By Michael Marley
MEXICO CITY--Some of those windbags and layabouts who "serve" the American people in Washington like to prattle on and on about "reaching across the aisle" seeking viable compromises with the opposing party.
From what I saw and heard today, the Congressman from Sarangani named Manny Pacquiao could teach Democrats, Republicans and maybe even staunch Tea Party types how to effectively work with those with a different perspective.
Pacman, you see, had most of the guesstimated 30,000 Mexcian fight fans--young and old, male and female--who combined for a massive wall of people across and around historic Revolution Square eating out of his Filipino hands.
Fresh from a morning visit to the Mexican Congress, where he was hailed and mobbed by fellow legislators, Pacquiao said just the right thing in front of his Nov. 12 "Chapter Three" PPV TV fight opponent Juan Manuel Marquez and all his countrymen.
Pacquiao did not avoid a reference to his old unofficial nickname as "the Mexican Assassin" (earned by beating legends Erik Morales and Marco Antonio Barrera and others and including his points victory and draw against Juan Ma). Instead, he handled it diplomatically.
Resplendent in a gray suit, blue shirt, red tie and wearing a flashy diamond in his left ear, Pacquiao said in Spanish, "I didn't want to fight another Mexican boxer, it just happened and I am just and only doing my job."
Pacman laughed and the crowd inside a tent where a post-rally press conference was held did as well.
Later, in the semi-privacy of the third floor lounge at the swanky St. Regis Hotel, just before a helicopter took the Pinoy Idol and his entrourage to Azteca TV network studios so he could sing a song for the company which has the Mexican broadcast rights to the big fight, Pacquiao said he was overhwelmed by the positive reception he got here.
"I am very surprised and very happy about this reception," Pacquiao said as the four city (Manila, New York and Beverly Hills came first) media tour was winding down.
An enthusiastic but exhausted Bob Arum said the big turnout here gave the promotion huge momentum.
He even told Pacquiao that he's getting recieved on foreign visits like Muhammad Ali did.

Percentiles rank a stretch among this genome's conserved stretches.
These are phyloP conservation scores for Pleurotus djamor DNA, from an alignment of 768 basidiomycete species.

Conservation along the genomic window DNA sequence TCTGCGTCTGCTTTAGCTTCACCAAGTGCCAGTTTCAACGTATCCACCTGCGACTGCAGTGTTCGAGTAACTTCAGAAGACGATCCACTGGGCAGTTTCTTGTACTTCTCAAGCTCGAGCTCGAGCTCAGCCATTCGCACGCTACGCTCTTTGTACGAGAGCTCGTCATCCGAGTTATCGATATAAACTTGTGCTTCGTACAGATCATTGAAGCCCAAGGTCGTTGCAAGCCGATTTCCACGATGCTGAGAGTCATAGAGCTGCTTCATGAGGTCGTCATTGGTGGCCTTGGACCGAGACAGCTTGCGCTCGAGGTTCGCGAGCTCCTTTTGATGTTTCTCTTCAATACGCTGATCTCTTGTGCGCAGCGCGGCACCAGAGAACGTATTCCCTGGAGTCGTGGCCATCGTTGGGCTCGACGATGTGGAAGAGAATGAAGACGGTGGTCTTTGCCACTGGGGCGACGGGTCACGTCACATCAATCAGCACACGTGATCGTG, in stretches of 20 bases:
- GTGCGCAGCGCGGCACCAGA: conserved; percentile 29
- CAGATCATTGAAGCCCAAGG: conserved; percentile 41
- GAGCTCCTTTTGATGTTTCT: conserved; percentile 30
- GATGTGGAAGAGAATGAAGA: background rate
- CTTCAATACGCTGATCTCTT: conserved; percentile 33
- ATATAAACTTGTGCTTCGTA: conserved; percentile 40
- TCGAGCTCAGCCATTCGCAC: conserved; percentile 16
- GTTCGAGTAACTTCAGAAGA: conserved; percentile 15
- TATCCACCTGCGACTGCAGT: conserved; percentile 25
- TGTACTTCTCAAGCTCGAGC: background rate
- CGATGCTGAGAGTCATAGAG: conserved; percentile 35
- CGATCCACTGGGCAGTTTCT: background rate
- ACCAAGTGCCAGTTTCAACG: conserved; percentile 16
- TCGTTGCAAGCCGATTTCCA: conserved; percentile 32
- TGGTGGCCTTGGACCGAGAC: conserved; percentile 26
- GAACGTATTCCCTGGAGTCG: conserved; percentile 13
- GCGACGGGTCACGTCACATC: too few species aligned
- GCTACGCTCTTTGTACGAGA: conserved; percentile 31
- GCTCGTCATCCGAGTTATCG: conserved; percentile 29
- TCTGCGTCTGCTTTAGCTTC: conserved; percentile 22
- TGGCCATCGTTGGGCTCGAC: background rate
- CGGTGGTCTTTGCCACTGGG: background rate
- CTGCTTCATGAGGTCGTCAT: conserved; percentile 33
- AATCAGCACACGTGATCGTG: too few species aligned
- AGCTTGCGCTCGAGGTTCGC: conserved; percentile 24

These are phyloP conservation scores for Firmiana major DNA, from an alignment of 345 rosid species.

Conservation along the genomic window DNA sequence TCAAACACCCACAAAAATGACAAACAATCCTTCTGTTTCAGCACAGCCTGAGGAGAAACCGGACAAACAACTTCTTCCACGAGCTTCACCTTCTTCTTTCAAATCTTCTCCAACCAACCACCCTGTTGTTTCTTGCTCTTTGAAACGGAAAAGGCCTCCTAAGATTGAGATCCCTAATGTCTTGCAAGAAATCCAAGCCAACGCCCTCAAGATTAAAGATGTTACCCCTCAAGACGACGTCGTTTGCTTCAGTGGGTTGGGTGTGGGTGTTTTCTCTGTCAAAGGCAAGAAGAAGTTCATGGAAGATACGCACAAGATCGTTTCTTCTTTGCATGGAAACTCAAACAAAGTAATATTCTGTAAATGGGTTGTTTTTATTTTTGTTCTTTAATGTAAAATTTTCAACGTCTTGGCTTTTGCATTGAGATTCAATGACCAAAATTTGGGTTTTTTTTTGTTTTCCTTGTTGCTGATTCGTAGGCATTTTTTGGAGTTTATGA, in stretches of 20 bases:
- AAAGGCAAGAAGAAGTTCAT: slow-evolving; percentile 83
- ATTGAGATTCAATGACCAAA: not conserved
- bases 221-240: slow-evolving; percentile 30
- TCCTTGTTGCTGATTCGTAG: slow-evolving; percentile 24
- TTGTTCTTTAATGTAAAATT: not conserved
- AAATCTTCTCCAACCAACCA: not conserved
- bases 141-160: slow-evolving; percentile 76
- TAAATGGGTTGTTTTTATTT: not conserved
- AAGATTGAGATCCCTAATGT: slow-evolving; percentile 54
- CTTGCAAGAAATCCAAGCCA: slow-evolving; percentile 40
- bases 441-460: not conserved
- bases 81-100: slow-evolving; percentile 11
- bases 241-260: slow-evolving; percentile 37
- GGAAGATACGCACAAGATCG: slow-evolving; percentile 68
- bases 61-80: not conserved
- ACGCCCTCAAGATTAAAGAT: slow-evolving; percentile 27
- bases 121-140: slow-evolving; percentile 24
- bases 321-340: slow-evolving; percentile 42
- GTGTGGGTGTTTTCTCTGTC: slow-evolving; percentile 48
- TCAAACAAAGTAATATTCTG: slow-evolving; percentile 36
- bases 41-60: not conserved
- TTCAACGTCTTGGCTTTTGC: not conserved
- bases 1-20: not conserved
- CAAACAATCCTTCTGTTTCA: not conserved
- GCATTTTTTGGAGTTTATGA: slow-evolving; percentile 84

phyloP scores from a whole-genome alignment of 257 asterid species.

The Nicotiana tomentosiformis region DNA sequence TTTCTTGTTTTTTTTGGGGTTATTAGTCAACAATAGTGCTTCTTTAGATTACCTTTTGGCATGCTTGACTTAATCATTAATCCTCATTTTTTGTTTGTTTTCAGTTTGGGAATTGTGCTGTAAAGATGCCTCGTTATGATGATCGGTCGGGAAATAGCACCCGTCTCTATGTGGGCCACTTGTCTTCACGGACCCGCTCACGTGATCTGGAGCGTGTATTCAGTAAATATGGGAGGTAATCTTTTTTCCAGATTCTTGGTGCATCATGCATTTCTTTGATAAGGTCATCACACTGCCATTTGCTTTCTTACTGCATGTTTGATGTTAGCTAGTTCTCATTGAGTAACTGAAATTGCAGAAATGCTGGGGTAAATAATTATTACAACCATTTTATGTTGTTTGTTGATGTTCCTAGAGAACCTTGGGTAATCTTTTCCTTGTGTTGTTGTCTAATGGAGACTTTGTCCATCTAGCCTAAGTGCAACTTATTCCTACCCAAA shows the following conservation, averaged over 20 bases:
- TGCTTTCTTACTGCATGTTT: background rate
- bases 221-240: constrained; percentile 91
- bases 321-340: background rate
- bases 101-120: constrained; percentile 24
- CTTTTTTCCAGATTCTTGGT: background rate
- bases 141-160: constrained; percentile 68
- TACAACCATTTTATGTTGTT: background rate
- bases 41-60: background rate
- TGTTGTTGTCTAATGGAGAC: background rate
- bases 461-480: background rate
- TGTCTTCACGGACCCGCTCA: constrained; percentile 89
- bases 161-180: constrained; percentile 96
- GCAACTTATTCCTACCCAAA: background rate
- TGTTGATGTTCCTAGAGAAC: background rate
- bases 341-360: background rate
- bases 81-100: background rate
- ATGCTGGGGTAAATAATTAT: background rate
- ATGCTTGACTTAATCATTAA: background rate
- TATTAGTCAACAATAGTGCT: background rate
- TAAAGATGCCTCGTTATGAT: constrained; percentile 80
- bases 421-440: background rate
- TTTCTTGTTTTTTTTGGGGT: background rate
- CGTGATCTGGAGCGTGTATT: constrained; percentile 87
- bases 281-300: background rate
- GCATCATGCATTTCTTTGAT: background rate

"It's like Muhammad Ali for Manny now," Arum said. "It's the same thing I saw happen when Ali left America. "I mean, we expected 8,000 people or so. We could have gotten 3,000 but we got 30,000.
"It's like when we took Ali to Ireland, Malaysia, to Indonesia and to the Philippines. I remember once we brought Ali here to Mexico, when he wasn't fighting, and we almost had a riot. I think this fight will do huge numbers on pay per view."
It reminded me of when I stood with Don King in the parking lot of Estadio Azteca as "El Gran Campeon" Julio Cesar Chavez prepped for a free public workout. Many thousands of people came from all over this massive metropolis to see their greatest sports hero and legend.
Suddenly, a helicopter came out of the sky, armed police and security forces jumped to combat readiness and the then president of Mexico emerged.
He had come, the president explained, to check on Chavez's vaunted left hook. If you recall, Chavez then drew boxing alltime biggest crowd, 136,000 people to the stadium to see him pummel gamester Greg Haugen.
I spoke to Hall Of Famer Barrera, now a manager-promoted now celebrating his first world champion (WBO 105 pound champ Moises Fuentes, a Chilango from this city) about how wildly Pacquiao was recieved.
"Yes," Barrera said, "I was surprised. I was very surprised at how the Mexican people treated Manny but he is very charismatic and very humble and they like that."
WBO President Francisco "Paco" Valcarcel, extremely happy to have Pacman as one of its reigning and defending beltholders, reached way back for a comparison.
"For me, I see Pacquiao as being as charismatic as Sugar Ray Robinson," the Puerto Rican attorney said. "I think Manny wins people over when they see him fighting and beating such tough guys, such good punchers, as Miguel Cotto and Antonio Margarito. Those two guys hit so hard, Manny took some hard shots from both and yet he beat them both."
Top Rank's Tijuana-based collaborator Fernando Beltran said he had a crew of 300 people setting up the event. Beltran handles Marquez.
"We had all 300 working to set up the stage, the boxing ring, the confetti and the music and dancing girls, all of that," Beltran said. "It was so much worth it. I was glad because Pacquiao and his team were such great hosts to us in the Phillipines so we wanted to do the same for them."
On this afternoon, in the Mexican sunshine, the winner was boxing.